Monday, April 07, 2008

Being a musician Gift or Curse?

I've been a musician since I was 5 years old. My parents were nightclub owners so It was a natural fit for the kids.

One of the greatest parts of being a musician is that it gives you direction in life. Plato wrote: " The unexamined life is not worth living." I interpret that as "The life lived without a passion is no life at all". Music is my passion. From the time I get up in the morning (singing in the shower) to the time I go to bed, rehearsing in the studio, music is constantly on my mind. I would go so far as to say that Music is more important to me than money.

Part of Life's challenge is trying to find a passion. Mark Twain wrote: "If you do what you love for a living; you'll never have to work a day in your life". I can't tell you how true this is. When I was recording my 3 albums, the creation of the album was more important than eating or even sleeping. I've never been at my day job and not wanted to leave.

On the other hand, making it in music is not like making it as a doctor or attorney. I really wish you could go to college and major in music then find a community that needed a guitarist and open up an office. It just doesn't work that way. And unfortunately, it's one of the FEW occupations that requires LUCK more than skill or education. Youth and looks also help.

Sure there are varied levels of musical occupaions for the musician. Everything from the wedding singer to the next big thing. But at some point the passion drives a great musician past the point of playing bars and bahmitzvahs to creating his own sound and leaving a legacy. One of the 4 basic needs in life is to leave a legacy. We need to Live, Love, Learn and Leave a Legacy.

In my life, I've seen the music industry go from signing bands that just performed in the same key with no social meaning whatsoever to seeing true legends like Eddie Van Halen and Chuck Berry go without a contract.

The curse aspect of being a truly talented musician is that the Industry no longer is looking for great talent. The truth is, it never did. Talent had very little to do with the making of a rock star. It has always been about the marketability of the artist.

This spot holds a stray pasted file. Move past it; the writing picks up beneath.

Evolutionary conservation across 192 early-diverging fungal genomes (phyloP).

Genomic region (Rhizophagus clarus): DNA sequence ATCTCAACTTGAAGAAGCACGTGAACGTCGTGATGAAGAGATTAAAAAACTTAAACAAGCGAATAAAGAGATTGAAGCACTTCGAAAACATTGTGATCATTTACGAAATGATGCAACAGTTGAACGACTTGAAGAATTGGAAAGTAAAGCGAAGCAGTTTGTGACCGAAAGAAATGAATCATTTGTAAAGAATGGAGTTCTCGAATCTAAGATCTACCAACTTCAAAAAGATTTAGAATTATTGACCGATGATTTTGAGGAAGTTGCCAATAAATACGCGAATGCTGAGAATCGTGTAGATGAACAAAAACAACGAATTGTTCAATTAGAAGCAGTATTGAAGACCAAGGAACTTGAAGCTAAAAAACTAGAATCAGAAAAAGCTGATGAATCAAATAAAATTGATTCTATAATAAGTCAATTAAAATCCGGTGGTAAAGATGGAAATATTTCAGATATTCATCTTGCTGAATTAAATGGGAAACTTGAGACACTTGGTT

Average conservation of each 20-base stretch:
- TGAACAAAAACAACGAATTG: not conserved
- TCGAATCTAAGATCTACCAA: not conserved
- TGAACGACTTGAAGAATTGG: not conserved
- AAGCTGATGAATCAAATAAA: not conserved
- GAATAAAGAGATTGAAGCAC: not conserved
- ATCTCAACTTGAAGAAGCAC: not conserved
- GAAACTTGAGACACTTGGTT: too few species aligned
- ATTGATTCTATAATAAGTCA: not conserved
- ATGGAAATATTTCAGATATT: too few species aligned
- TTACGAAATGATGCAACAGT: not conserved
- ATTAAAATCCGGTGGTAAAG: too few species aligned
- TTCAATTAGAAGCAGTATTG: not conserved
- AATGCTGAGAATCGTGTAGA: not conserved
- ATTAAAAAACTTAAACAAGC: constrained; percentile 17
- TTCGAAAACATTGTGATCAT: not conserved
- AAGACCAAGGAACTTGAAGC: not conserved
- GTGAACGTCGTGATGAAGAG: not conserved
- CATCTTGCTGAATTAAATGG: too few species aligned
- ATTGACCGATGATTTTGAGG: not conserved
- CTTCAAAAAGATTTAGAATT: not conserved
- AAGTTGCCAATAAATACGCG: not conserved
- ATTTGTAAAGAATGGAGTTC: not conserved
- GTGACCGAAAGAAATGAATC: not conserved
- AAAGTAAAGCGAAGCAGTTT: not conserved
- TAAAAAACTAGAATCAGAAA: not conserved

A great example would be the grunge movement in 1990. Between 1988 and 1990 bands like Motly Crue and Poisen were singing really decadent songs about being irresponsible and having fun. Songs like Girls,Girls,Girls and Good Time were safely making money for the music industry. Then something up in Seattle swept in and "slew" all the "hair bands" overnight. Kurt Cobain was singing about stuff that really pissed him off and Pearl Jam was singing about suicide. Kids had something that they really could Identify with as every 15 year old boy was not driving Tawny Catayne around in a Ferrari, or Corvette or whatever.

The Industry sent it's A&R reps up to Seattle and signed any coffee strung out band that sounded like Nirvanah over night. THEN every band on sunset strip started playing Angst filled songs and thus we had Stone Temple Pilots. The first L.A. based grunge band to try to dress and sound like a Seattle band.

Soon New York picked up on the Grunge movement and Supermodels started walking down the runways wearing ragged jeans and plaid wool shirts. The Irony was that Eddie Vetter wore plaid because he bought his shirts at the goodwill.

You see, it was never about how talented Kurt Cobain or Eddie Vetter was, it was about their "Gimmick" called grunge.

So what the hell is a musician suppose to do? Try and create the next new wave?

I've been waiting for David Bowie to call. I'm sure he'll call soon.

If he doesn't, Hell, I might just start playing rockabilly. Ricky Nelson said it best when he said "You can't please everyone so you got to please your self".


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